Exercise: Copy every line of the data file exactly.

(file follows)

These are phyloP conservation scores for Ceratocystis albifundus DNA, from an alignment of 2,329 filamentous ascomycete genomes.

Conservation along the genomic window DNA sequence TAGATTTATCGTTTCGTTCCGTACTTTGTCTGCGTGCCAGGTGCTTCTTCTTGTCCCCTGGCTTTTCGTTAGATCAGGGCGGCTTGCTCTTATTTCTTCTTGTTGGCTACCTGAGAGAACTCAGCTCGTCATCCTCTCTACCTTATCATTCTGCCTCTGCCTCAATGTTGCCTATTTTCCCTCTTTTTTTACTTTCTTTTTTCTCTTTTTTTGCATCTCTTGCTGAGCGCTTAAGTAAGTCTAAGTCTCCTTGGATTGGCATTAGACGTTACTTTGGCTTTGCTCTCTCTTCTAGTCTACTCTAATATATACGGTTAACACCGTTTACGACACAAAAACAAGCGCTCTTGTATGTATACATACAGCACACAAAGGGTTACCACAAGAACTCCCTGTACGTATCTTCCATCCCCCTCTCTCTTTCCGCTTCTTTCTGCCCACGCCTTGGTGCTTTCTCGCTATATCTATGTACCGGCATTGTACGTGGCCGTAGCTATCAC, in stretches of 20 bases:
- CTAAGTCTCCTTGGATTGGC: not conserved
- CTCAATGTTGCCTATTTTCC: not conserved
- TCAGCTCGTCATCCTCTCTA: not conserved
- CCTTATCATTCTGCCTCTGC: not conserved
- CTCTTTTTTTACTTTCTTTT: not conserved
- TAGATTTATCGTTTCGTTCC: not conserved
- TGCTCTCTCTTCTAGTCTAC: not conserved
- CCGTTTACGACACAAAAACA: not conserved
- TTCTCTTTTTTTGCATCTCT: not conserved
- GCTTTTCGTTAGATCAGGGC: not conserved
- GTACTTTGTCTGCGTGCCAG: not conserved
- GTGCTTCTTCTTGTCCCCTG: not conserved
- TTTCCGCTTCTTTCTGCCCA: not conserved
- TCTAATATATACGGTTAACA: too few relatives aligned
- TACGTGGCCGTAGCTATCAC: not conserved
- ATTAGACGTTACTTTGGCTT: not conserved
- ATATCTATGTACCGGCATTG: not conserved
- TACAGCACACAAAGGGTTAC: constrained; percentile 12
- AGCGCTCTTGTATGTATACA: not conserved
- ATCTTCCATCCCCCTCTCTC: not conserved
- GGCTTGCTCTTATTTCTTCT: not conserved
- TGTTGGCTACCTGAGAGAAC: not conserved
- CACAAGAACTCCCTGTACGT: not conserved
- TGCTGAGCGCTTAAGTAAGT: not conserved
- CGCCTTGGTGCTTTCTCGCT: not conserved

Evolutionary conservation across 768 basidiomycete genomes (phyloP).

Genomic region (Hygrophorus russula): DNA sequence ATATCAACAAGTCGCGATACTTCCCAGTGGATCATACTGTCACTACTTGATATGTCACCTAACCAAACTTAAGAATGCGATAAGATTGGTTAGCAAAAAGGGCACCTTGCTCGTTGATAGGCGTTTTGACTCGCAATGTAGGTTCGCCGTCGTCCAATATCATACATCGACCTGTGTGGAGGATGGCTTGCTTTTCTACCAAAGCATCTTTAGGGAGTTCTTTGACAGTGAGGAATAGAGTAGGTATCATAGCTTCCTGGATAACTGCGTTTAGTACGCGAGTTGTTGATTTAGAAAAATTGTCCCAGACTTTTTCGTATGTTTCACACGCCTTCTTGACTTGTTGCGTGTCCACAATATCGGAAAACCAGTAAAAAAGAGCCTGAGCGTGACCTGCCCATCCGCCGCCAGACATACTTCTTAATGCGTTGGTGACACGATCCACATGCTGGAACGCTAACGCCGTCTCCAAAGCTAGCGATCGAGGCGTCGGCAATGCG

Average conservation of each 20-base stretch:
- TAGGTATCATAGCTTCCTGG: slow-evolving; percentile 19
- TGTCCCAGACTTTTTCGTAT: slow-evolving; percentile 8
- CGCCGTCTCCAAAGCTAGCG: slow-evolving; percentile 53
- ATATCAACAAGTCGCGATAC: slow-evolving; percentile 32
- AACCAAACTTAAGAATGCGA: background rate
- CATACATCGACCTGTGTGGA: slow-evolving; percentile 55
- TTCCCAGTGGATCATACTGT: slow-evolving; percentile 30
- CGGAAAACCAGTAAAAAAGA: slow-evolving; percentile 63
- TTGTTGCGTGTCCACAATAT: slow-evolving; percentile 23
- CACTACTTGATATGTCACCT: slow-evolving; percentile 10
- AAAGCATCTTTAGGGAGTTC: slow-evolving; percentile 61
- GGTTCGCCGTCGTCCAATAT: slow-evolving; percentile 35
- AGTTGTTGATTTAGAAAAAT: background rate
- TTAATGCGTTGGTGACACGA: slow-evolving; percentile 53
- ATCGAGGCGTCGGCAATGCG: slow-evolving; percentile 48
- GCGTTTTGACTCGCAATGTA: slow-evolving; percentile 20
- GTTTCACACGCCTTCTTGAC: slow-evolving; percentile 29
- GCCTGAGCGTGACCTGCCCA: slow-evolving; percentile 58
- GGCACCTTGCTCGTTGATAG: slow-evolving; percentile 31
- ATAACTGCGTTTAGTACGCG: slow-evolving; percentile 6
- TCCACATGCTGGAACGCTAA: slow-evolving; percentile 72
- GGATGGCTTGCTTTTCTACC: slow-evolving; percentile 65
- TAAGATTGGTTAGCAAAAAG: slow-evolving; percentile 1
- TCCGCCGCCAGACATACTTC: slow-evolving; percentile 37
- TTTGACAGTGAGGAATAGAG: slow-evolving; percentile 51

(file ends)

These are phyloP conservation scores for Ceratocystis albifundus DNA, from an alignment of 2,329 filamentous ascomycete genomes.

Conservation along the genomic window DNA sequence TAGATTTATCGTTTCGTTCCGTACTTTGTCTGCGTGCCAGGTGCTTCTTCTTGTCCCCTGGCTTTTCGTTAGATCAGGGCGGCTTGCTCTTATTTCTTCTTGTTGGCTACCTGAGAGAACTCAGCTCGTCATCCTCTCTACCTTATCATTCTGCCTCTGCCTCAATGTTGCCTATTTTCCCTCTTTTTTTACTTTCTTTTTTCTCTTTTTTTGCATCTCTTGCTGAGCGCTTAAGTAAGTCTAAGTCTCCTTGGATTGGCATTAGACGTTACTTTGGCTTTGCTCTCTCTTCTAGTCTACTCTAATATATACGGTTAACACCGTTTACGACACAAAAACAAGCGCTCTTGTATGTATACATACAGCACACAAAGGGTTACCACAAGAACTCCCTGTACGTATCTTCCATCCCCCTCTCTCTTTCCGCTTCTTTCTGCCCACGCCTTGGTGCTTTCTCGCTATATCTATGTACCGGCATTGTACGTGGCCGTAGCTATCAC, in stretches of 20 bases:
- CTAAGTCTCCTTGGATTGGC: not conserved
- CTCAATGTTGCCTATTTTCC: not conserved
- TCAGCTCGTCATCCTCTCTA: not conserved
- CCTTATCATTCTGCCTCTGC: not conserved
- CTCTTTTTTTACTTTCTTTT: not conserved
- TAGATTTATCGTTTCGTTCC: not conserved
- TGCTCTCTCTTCTAGTCTAC: not conserved
- CCGTTTACGACACAAAAACA: not conserved
- TTCTCTTTTTTTGCATCTCT: not conserved
- GCTTTTCGTTAGATCAGGGC: not conserved
- GTACTTTGTCTGCGTGCCAG: not conserved
- GTGCTTCTTCTTGTCCCCTG: not conserved
- TTTCCGCTTCTTTCTGCCCA: not conserved
- TCTAATATATACGGTTAACA: too few relatives aligned
- TACGTGGCCGTAGCTATCAC: not conserved
- ATTAGACGTTACTTTGGCTT: not conserved
- ATATCTATGTACCGGCATTG: not conserved
- TACAGCACACAAAGGGTTAC: constrained; percentile 12
- AGCGCTCTTGTATGTATACA: not conserved
- ATCTTCCATCCCCCTCTCTC: not conserved
- GGCTTGCTCTTATTTCTTCT: not conserved
- TGTTGGCTACCTGAGAGAAC: not conserved
- CACAAGAACTCCCTGTACGT: not conserved
- TGCTGAGCGCTTAAGTAAGT: not conserved
- CGCCTTGGTGCTTTCTCGCT: not conserved

Evolutionary conservation across 768 basidiomycete genomes (phyloP).

Genomic region (Hygrophorus russula): DNA sequence ATATCAACAAGTCGCGATACTTCCCAGTGGATCATACTGTCACTACTTGATATGTCACCTAACCAAACTTAAGAATGCGATAAGATTGGTTAGCAAAAAGGGCACCTTGCTCGTTGATAGGCGTTTTGACTCGCAATGTAGGTTCGCCGTCGTCCAATATCATACATCGACCTGTGTGGAGGATGGCTTGCTTTTCTACCAAAGCATCTTTAGGGAGTTCTTTGACAGTGAGGAATAGAGTAGGTATCATAGCTTCCTGGATAACTGCGTTTAGTACGCGAGTTGTTGATTTAGAAAAATTGTCCCAGACTTTTTCGTATGTTTCACACGCCTTCTTGACTTGTTGCGTGTCCACAATATCGGAAAACCAGTAAAAAAGAGCCTGAGCGTGACCTGCCCATCCGCCGCCAGACATACTTCTTAATGCGTTGGTGACACGATCCACATGCTGGAACGCTAACGCCGTCTCCAAAGCTAGCGATCGAGGCGTCGGCAATGCG

Average conservation of each 20-base stretch:
- TAGGTATCATAGCTTCCTGG: slow-evolving; percentile 19
- TGTCCCAGACTTTTTCGTAT: slow-evolving; percentile 8
- CGCCGTCTCCAAAGCTAGCG: slow-evolving; percentile 53
- ATATCAACAAGTCGCGATAC: slow-evolving; percentile 32
- AACCAAACTTAAGAATGCGA: background rate
- CATACATCGACCTGTGTGGA: slow-evolving; percentile 55
- TTCCCAGTGGATCATACTGT: slow-evolving; percentile 30
- CGGAAAACCAGTAAAAAAGA: slow-evolving; percentile 63
- TTGTTGCGTGTCCACAATAT: slow-evolving; percentile 23
- CACTACTTGATATGTCACCT: slow-evolving; percentile 10
- AAAGCATCTTTAGGGAGTTC: slow-evolving; percentile 61
- GGTTCGCCGTCGTCCAATAT: slow-evolving; percentile 35
- AGTTGTTGATTTAGAAAAAT: background rate
- TTAATGCGTTGGTGACACGA: slow-evolving; percentile 53
- ATCGAGGCGTCGGCAATGCG: slow-evolving; percentile 48
- GCGTTTTGACTCGCAATGTA: slow-evolving; percentile 20
- GTTTCACACGCCTTCTTGAC: slow-evolving; percentile 29
- GCCTGAGCGTGACCTGCCCA: slow-evolving; percentile 58
- GGCACCTTGCTCGTTGATAG: slow-evolving; percentile 31
- ATAACTGCGTTTAGTACGCG: slow-evolving; percentile 6
- TCCACATGCTGGAACGCTAA: slow-evolving; percentile 72
- GGATGGCTTGCTTTTCTACC: slow-evolving; percentile 65
- TAAGATTGGTTAGCAAAAAG: slow-evolving; percentile 1
- TCCGCCGCCAGACATACTTC: slow-evolving; percentile 37
- TTTGACAGTGAGGAATAGAG: slow-evolving; percentile 51